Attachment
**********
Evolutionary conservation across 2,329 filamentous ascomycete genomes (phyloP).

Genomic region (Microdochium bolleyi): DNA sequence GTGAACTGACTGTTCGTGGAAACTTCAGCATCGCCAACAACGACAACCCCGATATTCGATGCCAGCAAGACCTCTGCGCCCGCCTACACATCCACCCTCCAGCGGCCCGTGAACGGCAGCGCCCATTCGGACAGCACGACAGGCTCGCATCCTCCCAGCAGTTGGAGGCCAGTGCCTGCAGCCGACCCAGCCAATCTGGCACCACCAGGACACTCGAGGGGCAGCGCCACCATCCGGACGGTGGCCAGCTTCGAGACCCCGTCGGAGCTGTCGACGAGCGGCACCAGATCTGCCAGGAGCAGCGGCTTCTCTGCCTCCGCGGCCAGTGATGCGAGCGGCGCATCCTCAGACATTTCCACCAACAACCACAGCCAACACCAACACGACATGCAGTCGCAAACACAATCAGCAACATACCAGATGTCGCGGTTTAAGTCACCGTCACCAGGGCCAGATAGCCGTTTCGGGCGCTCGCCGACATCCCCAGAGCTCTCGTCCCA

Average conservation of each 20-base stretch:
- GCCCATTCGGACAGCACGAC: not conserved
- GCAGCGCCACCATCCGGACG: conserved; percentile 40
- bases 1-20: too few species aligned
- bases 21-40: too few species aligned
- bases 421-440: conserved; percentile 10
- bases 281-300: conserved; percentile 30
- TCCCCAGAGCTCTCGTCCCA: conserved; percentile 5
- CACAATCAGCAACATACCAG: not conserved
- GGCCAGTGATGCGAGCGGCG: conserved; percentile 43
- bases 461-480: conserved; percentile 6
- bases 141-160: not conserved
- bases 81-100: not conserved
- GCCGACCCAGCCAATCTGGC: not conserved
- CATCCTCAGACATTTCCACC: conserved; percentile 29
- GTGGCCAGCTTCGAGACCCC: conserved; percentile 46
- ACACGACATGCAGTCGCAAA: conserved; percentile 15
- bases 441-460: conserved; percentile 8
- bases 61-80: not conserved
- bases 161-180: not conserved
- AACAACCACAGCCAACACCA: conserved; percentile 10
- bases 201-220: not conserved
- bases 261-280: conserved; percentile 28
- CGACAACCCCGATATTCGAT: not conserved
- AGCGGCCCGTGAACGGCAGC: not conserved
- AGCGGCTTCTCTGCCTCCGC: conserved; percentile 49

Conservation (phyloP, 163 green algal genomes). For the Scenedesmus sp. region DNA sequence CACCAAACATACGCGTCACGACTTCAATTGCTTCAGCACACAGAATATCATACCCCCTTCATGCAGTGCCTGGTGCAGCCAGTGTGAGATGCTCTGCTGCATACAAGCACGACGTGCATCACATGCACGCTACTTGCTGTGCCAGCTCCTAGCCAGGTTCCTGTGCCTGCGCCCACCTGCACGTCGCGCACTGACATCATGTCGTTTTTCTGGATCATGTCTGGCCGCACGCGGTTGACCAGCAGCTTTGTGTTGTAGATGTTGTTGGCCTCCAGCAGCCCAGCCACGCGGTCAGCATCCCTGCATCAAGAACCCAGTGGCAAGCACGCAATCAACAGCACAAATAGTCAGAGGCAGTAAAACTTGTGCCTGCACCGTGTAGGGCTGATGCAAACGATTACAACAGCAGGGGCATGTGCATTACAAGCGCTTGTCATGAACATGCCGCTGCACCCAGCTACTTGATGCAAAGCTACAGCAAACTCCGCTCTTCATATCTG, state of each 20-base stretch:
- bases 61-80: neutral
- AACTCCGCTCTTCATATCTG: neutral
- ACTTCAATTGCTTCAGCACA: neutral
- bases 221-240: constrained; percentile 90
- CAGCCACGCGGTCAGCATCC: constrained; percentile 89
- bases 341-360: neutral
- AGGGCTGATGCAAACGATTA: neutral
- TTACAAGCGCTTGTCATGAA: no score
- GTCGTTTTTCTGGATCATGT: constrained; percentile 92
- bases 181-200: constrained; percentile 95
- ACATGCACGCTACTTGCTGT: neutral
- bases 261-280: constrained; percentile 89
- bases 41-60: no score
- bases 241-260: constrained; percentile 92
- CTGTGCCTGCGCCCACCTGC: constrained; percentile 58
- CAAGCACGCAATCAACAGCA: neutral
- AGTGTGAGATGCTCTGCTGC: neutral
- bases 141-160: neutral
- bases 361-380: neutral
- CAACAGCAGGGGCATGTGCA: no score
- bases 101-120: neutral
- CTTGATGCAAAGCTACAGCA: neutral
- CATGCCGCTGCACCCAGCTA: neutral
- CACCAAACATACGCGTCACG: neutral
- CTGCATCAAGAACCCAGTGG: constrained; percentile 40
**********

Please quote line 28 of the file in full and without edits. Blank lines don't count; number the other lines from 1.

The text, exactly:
- AGCGGCTTCTCTGCCTCCGC: conserved; percentile 49